India’s tourism prospects, by all counts, are incredible. With its diversity in culture, topography, flora, and fauna, India, perhaps, has no match. Then why is it in the 34th position in the world tourism map and a single digit growth rate?
Globetrotters know well where to search for wildlife or the peaceful surroundings of mountains and the seas. The National Geographic will guide you to Africa to enjoy the forests, discover their inhabitants, their migrations. Or maybe the Amazon (inspite of the depletions!) or Borneo. But why not India? Because we could not sell our strengths. Africa may have the highest number of animals in terms of volumes but India has the greatest variety. African forests have a uniformly dwarfed kind of vegetation, which is no match to the Indian variety of flora. But we could not adequately tell the world this. People will escape to the northern Alps of Switzerland or the Southern Alps of New Zealand. But wouldn’t knowing properly about the Himalayas or the Western Ghats. Why? It is not always inadequate infrastructure. It's bad planning, bad promotion strategies.
It is significant that Chandrayaan-2 is described as a failure because of its ‘communication’ hold-up. Unlike the western civilisation whose strength is articulation, our eastern ways are mostly associated with namelessness or silence. Communication is not our strength. Communication is not mindless propaganda (as the media did with Chandrayaan-2 ). If ISRO has failed, it is because it provided lesser importance to its communication technology in its total planning ofrocket science. Chandrayaan-2 is a success as long as it collects scientific information from the moon; but its communication failure at the last moment has evidently sent a wrong signal to the world.
Similarly, inspite of being so greatly endowed by nature for becoming a tourist haven of the world, we have failed in communicating it adequately to the world following the true Indian tradition of ‘silence’. We have failed to ‘market’ our tourist wealth. And marketing is more planning than mindless propaganda. We have to bring in our long tradition of history and culture – beginning at the micro level – to promote the wealth of our geography.
A small country like New Zealand has been so successful in promoting itself as a world tourist destination primarily because of its meticulously planned museums. A small town like Arrow town in Otago for example has a brilliant museum telling the tourists about the Gold Rush – the reason why people came to New Zealand. In India, we have such rich history scattered all over the country. We need to communicate to the world what we are, what we have been. All we need to do is centrally plan our strengths in terms of its diverse history and topography and allow the local bodies to promote the strengths through such small museums, hoardings, cultural programmes. Let each locality speak its strength. But the communication strategy has to break open from its traditional culture of namelessness and attempt to reach global standards in articulation. Even myths can be well told.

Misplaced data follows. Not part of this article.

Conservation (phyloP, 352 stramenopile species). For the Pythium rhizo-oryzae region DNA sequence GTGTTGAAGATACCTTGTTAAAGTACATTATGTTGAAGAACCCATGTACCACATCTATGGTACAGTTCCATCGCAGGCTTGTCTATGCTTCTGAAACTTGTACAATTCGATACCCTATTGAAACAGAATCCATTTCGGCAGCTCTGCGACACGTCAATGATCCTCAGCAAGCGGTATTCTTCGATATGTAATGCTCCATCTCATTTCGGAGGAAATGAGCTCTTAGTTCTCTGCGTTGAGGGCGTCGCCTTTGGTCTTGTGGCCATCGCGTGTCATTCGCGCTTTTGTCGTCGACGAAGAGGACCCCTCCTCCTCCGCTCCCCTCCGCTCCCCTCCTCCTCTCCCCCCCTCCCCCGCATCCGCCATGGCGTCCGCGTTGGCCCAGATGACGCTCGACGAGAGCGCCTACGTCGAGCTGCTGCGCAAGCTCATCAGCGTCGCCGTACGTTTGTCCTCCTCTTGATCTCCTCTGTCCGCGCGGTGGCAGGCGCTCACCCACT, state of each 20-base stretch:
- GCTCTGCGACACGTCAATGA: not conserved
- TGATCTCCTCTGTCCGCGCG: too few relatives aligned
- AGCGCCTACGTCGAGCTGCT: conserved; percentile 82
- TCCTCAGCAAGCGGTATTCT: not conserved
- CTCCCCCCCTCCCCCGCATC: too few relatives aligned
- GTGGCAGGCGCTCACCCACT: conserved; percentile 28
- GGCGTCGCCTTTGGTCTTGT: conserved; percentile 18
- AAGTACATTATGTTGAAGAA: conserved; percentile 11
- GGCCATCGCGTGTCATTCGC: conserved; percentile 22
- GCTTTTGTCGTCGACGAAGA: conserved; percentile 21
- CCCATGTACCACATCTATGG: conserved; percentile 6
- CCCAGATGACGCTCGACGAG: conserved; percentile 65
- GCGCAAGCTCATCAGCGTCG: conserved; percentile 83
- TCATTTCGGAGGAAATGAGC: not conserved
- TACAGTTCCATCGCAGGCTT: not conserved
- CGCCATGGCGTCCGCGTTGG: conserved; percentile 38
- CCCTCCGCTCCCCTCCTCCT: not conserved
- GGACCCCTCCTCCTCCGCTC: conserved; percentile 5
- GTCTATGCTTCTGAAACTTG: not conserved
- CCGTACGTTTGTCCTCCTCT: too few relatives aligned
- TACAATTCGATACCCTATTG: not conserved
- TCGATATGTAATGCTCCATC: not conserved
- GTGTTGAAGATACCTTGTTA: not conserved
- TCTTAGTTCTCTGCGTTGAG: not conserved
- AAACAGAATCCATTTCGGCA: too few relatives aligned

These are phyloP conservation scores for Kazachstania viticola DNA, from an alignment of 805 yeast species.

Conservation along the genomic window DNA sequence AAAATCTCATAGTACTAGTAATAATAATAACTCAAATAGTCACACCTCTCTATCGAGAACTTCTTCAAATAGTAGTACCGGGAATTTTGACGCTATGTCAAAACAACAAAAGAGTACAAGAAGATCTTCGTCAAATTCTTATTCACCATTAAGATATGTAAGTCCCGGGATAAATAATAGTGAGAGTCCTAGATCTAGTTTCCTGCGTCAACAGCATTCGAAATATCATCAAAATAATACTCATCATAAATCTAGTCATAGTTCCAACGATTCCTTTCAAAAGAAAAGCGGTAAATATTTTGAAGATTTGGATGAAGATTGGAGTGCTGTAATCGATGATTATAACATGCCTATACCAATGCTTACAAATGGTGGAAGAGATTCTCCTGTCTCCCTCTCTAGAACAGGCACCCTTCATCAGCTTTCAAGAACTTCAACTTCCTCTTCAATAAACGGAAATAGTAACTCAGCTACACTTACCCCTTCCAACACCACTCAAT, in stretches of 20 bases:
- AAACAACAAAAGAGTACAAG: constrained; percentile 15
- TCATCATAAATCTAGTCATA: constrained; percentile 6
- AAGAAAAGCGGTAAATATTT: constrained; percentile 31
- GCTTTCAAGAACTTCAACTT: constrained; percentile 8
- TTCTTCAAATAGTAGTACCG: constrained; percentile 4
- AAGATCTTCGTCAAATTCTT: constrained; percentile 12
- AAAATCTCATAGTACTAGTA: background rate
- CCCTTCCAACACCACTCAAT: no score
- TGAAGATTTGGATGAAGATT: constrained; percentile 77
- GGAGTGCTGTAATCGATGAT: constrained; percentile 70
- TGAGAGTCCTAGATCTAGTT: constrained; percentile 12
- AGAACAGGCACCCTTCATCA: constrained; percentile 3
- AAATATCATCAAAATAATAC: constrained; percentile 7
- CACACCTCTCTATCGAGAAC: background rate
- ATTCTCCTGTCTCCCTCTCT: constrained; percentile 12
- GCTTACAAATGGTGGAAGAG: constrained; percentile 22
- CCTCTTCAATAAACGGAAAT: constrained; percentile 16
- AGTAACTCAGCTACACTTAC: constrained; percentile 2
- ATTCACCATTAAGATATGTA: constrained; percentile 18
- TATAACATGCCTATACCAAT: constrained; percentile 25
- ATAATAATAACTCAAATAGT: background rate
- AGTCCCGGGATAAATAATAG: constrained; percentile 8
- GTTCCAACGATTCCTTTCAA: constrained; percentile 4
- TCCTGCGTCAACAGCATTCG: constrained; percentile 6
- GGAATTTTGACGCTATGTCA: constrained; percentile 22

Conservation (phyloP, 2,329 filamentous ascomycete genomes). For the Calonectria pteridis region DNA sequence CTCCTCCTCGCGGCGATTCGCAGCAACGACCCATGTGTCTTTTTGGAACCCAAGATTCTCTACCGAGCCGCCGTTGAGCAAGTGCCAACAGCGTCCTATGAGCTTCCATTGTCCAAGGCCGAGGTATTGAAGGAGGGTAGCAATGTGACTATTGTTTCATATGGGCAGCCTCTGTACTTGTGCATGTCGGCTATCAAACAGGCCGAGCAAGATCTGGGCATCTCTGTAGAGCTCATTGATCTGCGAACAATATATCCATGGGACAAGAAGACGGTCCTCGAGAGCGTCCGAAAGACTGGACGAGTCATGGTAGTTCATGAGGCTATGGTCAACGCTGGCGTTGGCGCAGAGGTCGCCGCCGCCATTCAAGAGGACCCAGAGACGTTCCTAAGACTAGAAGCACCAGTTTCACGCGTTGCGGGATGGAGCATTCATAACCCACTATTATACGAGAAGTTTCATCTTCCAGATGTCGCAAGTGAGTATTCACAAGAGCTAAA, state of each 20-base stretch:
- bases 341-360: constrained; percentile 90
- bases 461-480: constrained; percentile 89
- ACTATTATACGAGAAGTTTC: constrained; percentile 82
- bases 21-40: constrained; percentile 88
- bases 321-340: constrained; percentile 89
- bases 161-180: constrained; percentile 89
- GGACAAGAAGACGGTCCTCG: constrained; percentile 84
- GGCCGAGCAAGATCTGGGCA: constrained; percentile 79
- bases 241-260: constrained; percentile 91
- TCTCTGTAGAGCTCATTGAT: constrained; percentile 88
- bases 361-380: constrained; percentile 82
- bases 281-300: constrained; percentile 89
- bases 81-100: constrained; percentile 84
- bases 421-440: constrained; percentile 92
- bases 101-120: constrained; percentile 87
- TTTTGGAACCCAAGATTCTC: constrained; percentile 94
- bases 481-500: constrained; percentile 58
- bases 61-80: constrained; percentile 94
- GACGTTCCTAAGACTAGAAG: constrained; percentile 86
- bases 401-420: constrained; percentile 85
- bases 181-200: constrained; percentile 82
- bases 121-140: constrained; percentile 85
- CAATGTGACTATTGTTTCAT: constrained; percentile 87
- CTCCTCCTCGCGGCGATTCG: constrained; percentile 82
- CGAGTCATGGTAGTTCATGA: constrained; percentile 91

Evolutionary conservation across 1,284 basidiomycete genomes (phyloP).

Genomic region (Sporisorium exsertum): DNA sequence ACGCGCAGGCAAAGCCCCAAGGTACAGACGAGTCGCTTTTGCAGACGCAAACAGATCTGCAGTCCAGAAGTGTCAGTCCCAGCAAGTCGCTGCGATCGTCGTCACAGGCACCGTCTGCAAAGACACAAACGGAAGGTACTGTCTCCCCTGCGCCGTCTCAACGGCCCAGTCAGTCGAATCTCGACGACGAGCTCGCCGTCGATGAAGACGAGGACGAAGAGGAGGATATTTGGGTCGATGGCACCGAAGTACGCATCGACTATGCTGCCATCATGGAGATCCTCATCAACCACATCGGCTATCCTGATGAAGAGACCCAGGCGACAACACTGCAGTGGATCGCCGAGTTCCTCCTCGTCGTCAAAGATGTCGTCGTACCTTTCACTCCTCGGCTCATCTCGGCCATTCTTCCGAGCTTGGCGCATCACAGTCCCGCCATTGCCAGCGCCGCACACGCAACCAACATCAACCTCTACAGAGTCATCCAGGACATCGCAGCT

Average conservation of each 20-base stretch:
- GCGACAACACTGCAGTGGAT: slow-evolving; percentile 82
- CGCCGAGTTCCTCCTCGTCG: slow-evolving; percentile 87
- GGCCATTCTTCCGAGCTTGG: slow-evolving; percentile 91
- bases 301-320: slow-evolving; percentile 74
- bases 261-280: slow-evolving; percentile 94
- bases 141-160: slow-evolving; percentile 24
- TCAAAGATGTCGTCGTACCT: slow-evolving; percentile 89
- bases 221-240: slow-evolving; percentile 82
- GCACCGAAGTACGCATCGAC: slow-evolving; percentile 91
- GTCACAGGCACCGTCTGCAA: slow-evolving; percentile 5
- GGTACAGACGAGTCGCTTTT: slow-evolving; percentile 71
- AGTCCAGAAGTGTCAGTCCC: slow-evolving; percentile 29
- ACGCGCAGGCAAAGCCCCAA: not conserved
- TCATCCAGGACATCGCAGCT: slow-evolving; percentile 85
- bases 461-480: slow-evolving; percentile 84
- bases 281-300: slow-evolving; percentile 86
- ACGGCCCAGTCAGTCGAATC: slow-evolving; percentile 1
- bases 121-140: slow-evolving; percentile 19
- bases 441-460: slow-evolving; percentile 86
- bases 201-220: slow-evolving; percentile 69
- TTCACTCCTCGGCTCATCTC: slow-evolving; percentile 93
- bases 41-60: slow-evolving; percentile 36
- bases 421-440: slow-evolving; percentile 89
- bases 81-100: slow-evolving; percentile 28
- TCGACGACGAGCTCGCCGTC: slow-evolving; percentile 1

Atal Bihari Vajpayee’s strategy of the ‘golden quadrangle’ has changed road transportation of the country forever – even in the remote villages. It can only be improved now. The unnecessary restrictions to visit remote India have to go. The Olas and Ubers are no hindrance to the growth of Indian transportation. The more the merrier. All we have to do is think differently. Encourage more car rental companies – let the foreign tourists (as well as the domestic enthusiasts) hire a car or a caravan and travel freely throughout the country and return the car back when they are done with it. That is how tourism is promoted throughout the world. The roads have improved, the GPS is in place. Swachh Bharat could coordinate with the tourism department to give the tourist a good public toilet. India needs to aim at becoming number one in world tourism. It has the strength to do so.